DJI – The ART of obfuscation

I don’t understand any of this, but some of you will (ed)

Study of an Android runtime (ART) hijacking mechanism for bytecode injection through a step-by-step analysis of the packer used to protect the DJI Pilot Android application.

Introduction

In the world of Android applications, it’s not uncommon to come across applications protected by a packer. The role of a packer is to protect all or part of the application code from static analysis. There are many reasons why a developer might want to protect an application:

  • Protect valuable business logic;
  • Protect application monetization logic (e.g. a license management mechanism);
  • Evading conventional analysis tools to hide malicious logic;

Here, we take a look at the DJI Pilot application, not to understand why developers want to protect their code – this has already been the subject of previous work (see in particular this DJI Pilot analysis) – but to highlight a runtime mechanism implemented by DJI to protect its application code. This protection is based on the use of a modified version of the SecNeo packer.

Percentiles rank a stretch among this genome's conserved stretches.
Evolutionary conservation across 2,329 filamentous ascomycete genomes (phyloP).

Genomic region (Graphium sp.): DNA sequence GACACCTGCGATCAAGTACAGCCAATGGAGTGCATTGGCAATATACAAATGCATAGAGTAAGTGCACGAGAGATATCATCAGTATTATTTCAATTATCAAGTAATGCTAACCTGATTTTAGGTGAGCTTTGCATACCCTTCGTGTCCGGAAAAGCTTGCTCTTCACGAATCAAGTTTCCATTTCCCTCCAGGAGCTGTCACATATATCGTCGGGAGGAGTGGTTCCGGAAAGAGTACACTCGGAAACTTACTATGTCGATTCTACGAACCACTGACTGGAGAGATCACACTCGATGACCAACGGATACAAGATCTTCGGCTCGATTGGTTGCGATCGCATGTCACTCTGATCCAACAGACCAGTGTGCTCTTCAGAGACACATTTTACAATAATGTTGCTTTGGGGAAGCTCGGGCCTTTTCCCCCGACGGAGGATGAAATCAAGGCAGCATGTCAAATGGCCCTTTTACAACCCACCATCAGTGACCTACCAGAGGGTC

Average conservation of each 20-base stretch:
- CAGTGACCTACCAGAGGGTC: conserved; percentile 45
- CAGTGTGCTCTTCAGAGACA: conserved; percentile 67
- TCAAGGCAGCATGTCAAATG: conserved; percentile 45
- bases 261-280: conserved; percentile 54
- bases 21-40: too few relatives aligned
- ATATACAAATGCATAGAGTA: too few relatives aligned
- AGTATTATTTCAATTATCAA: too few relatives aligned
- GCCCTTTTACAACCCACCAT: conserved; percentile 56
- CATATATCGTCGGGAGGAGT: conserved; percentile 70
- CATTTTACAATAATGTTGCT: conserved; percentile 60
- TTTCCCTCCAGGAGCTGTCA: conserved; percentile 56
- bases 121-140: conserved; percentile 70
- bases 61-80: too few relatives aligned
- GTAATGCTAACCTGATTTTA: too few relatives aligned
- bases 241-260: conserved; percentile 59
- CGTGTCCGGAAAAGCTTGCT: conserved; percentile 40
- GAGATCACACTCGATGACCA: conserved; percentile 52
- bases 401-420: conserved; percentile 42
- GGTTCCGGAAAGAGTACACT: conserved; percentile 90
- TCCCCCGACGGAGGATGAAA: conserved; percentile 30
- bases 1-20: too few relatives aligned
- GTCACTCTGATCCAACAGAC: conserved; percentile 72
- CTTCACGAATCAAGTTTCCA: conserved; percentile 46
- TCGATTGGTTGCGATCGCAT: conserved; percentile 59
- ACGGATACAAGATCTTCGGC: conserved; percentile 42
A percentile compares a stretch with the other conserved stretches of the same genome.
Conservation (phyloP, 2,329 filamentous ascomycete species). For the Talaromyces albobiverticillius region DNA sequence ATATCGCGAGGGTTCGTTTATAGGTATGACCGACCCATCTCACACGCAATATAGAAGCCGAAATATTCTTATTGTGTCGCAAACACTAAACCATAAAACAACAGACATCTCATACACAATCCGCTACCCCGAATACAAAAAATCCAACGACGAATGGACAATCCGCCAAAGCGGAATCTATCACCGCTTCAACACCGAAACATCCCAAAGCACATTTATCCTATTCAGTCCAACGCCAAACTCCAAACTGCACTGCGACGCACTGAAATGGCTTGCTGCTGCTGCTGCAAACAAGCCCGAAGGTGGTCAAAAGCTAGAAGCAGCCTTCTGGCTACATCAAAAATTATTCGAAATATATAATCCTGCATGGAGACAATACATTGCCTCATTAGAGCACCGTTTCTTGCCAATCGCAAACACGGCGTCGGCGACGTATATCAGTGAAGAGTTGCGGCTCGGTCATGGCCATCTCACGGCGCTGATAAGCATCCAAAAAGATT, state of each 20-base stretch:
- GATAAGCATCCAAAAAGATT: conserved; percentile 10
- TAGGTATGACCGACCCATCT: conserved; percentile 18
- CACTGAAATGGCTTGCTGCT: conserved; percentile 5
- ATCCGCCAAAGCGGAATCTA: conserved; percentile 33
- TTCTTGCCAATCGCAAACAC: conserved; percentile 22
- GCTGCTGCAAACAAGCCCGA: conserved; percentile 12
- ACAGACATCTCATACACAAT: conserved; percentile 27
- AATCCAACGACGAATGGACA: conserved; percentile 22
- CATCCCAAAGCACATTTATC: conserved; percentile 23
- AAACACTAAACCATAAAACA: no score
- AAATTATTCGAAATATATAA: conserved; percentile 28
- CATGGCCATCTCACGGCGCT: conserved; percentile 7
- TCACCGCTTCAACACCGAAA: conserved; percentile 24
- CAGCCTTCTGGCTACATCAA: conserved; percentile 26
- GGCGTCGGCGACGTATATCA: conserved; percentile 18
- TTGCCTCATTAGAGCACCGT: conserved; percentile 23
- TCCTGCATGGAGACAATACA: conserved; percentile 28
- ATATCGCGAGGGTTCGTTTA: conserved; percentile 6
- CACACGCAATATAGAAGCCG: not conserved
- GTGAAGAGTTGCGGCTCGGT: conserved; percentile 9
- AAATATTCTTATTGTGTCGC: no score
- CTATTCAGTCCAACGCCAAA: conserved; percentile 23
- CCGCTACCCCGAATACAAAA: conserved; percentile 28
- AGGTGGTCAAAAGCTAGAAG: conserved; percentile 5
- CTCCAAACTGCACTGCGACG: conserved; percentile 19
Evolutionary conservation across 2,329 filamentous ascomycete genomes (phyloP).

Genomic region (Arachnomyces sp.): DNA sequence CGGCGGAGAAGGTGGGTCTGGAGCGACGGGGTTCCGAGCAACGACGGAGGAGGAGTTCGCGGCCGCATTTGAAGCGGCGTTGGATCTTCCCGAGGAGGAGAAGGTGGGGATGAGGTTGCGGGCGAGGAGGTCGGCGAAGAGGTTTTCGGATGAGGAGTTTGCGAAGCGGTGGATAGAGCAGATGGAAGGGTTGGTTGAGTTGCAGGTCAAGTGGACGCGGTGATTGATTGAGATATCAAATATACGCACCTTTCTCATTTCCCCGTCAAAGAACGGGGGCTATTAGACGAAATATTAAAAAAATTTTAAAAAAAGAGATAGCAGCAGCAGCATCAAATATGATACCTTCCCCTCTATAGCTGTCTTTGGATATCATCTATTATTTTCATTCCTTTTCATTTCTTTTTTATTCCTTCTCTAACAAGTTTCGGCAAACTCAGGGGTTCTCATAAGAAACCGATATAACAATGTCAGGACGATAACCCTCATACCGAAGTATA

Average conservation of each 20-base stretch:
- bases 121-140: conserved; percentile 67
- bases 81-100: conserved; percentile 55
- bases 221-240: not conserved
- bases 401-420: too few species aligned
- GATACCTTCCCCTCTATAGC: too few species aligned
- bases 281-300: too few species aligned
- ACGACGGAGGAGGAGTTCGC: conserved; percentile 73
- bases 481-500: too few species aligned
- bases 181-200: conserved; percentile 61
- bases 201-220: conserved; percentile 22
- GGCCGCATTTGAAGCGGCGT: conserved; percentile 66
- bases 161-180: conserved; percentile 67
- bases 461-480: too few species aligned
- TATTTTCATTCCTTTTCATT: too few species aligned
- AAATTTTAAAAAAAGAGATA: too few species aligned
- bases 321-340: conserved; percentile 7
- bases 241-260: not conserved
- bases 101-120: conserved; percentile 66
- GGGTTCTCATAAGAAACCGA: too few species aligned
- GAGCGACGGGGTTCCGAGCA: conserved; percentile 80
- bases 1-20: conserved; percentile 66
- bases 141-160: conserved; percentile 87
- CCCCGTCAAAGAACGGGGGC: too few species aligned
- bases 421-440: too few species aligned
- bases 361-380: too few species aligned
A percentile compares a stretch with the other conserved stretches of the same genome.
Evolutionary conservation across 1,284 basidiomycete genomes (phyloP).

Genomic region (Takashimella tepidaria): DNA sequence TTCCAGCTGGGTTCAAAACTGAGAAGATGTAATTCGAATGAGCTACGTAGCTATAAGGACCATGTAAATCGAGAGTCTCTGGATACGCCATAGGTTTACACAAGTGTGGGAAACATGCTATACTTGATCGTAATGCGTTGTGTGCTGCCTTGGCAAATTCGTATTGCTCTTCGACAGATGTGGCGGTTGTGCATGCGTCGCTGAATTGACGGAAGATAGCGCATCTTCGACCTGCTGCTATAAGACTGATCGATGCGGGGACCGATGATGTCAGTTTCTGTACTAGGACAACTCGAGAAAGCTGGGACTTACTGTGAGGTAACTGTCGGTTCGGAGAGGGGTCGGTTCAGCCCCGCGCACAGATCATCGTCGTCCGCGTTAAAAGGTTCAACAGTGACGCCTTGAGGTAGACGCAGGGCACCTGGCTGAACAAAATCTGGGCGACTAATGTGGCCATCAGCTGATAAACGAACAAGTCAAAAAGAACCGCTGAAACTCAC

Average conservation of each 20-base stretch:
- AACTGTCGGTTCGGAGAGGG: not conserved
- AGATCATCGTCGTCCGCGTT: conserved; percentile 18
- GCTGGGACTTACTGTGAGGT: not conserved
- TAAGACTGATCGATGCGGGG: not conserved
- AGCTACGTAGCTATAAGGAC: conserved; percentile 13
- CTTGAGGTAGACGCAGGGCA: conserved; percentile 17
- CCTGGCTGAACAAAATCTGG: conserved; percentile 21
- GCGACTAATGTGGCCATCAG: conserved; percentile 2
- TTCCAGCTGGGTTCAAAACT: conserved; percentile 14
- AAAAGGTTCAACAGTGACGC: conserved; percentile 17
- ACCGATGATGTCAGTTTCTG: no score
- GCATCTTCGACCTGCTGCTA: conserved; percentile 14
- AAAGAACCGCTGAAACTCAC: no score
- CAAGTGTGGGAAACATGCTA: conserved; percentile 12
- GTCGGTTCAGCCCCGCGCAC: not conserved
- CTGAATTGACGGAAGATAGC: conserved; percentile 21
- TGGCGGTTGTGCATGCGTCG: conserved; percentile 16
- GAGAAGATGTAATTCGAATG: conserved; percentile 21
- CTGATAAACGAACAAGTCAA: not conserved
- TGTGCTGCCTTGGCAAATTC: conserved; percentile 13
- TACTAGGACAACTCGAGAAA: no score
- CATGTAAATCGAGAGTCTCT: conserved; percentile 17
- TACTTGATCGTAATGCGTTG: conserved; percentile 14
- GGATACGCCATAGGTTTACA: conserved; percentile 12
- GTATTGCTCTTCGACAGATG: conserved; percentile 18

The article details the various stages in the analysis to understand how the application code is obfuscated. A Python proof-of-concept named DxFx for statically unpacking the DJI Pilot application is provided as practical support for this article. DxFx does not claim to be a SecNeo unpacker. Its sole aim is to improve the reader’s understanding of the various mechanisms implemented by the packer through Python code. It will not be maintained in the future.

Read the full article here

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